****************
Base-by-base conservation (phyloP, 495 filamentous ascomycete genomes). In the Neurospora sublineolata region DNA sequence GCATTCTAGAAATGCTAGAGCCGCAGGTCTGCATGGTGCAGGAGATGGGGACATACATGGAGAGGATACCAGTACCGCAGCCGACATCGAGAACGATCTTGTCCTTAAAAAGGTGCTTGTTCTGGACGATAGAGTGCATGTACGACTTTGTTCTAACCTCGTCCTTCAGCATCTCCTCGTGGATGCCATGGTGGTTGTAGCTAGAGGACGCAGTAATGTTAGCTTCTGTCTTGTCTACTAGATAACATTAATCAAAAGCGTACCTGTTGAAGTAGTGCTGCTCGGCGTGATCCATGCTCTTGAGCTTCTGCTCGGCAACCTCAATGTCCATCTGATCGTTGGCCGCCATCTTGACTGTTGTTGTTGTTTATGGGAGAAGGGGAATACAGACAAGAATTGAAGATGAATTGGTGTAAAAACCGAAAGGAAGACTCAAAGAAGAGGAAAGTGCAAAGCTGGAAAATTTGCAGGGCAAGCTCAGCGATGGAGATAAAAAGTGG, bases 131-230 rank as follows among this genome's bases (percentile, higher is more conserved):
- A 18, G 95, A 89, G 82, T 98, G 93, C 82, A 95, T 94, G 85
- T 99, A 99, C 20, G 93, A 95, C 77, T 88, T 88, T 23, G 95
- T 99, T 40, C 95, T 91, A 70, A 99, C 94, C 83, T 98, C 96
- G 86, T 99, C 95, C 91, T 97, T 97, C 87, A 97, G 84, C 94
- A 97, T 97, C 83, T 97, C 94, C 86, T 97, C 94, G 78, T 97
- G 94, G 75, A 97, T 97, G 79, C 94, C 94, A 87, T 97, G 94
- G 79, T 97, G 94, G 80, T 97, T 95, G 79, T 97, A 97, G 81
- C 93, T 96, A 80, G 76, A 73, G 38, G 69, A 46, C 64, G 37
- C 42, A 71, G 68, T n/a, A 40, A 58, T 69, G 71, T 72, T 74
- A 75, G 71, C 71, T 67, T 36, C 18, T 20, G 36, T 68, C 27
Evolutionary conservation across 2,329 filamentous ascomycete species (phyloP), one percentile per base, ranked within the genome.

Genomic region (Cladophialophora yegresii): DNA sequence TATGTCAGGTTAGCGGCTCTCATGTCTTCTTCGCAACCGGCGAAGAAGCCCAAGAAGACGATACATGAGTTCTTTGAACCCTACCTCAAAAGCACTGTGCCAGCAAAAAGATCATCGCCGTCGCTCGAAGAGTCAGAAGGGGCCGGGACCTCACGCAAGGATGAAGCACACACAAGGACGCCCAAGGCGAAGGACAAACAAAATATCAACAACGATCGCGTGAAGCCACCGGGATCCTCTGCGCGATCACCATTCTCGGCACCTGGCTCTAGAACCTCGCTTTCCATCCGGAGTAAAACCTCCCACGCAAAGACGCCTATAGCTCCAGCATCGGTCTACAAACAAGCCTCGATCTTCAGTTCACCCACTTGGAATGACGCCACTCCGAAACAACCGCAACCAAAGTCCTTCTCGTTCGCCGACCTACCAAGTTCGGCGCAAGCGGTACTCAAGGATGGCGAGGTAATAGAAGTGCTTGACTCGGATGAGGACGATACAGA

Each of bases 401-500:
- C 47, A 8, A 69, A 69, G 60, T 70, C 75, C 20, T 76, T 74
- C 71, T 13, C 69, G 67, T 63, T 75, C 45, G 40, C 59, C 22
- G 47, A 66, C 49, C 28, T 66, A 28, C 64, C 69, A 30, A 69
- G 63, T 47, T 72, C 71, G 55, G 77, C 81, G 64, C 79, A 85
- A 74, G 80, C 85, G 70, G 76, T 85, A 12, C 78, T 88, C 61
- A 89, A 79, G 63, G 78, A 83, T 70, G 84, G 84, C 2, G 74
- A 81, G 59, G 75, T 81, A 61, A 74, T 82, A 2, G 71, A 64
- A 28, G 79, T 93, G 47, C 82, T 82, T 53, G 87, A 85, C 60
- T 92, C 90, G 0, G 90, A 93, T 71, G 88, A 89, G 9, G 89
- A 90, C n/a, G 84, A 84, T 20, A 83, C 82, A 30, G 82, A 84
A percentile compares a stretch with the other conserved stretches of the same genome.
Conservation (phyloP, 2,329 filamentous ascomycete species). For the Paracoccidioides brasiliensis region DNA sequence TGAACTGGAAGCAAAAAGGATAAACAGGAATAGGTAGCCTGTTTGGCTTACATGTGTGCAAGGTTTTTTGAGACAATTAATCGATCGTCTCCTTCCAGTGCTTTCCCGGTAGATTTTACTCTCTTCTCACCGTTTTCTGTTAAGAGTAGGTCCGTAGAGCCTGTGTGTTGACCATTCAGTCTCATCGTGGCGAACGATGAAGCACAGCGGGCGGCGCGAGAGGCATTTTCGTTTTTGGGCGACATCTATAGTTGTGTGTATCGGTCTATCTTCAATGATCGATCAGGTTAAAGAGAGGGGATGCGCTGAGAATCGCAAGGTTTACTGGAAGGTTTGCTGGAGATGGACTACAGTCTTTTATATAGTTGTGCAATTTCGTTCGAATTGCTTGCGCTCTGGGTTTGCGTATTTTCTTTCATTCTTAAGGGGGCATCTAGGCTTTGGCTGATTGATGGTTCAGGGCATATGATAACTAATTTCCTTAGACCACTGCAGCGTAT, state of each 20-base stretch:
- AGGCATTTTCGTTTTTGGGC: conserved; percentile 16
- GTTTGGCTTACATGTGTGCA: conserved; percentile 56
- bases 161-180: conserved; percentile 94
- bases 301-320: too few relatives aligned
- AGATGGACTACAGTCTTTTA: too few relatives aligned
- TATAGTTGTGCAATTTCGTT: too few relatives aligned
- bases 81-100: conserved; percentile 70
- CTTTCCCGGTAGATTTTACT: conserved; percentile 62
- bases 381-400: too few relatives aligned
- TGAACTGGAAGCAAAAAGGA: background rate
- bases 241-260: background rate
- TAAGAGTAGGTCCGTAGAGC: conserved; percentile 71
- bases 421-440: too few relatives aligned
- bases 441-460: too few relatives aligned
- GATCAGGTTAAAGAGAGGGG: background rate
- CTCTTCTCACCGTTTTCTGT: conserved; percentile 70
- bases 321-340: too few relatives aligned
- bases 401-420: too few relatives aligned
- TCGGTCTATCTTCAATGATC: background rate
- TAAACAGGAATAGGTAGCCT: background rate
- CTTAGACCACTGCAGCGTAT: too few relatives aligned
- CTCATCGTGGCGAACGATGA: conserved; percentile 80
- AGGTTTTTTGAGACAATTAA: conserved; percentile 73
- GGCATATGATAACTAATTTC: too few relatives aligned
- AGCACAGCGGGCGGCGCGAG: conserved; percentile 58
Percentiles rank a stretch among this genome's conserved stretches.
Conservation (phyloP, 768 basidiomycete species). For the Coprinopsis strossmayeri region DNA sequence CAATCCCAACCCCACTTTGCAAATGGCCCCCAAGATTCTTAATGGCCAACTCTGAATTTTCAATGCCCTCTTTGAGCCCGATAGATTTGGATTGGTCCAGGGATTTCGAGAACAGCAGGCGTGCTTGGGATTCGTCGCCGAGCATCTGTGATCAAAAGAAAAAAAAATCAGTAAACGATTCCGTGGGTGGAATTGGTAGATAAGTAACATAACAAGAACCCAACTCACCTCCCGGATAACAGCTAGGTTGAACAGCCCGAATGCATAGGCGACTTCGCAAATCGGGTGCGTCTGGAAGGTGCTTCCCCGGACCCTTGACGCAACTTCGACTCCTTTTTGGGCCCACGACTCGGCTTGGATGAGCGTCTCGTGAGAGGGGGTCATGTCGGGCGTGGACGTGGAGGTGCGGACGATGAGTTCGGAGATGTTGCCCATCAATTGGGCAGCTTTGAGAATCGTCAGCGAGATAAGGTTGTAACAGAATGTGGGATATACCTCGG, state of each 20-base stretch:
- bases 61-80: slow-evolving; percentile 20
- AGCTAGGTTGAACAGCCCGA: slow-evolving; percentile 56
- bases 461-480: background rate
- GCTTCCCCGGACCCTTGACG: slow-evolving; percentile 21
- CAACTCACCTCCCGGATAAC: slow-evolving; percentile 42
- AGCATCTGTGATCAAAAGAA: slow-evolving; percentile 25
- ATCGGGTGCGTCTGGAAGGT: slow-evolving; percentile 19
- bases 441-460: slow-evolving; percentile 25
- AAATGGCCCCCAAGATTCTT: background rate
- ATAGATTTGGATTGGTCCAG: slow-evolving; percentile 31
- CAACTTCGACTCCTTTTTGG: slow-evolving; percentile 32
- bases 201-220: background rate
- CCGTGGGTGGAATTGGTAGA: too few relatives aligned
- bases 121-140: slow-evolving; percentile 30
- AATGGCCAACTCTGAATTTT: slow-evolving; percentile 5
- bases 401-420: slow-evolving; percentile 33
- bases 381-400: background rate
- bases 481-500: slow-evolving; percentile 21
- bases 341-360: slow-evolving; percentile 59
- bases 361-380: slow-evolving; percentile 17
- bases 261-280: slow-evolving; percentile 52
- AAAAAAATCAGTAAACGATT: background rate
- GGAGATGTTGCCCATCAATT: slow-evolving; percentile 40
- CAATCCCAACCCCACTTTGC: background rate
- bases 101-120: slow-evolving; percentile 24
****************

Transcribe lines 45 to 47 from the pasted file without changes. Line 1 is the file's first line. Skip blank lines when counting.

- TCGGTCTATCTTCAATGATC: background rate
- TAAACAGGAATAGGTAGCCT: background rate
- CTTAGACCACTGCAGCGTAT: too few relatives aligned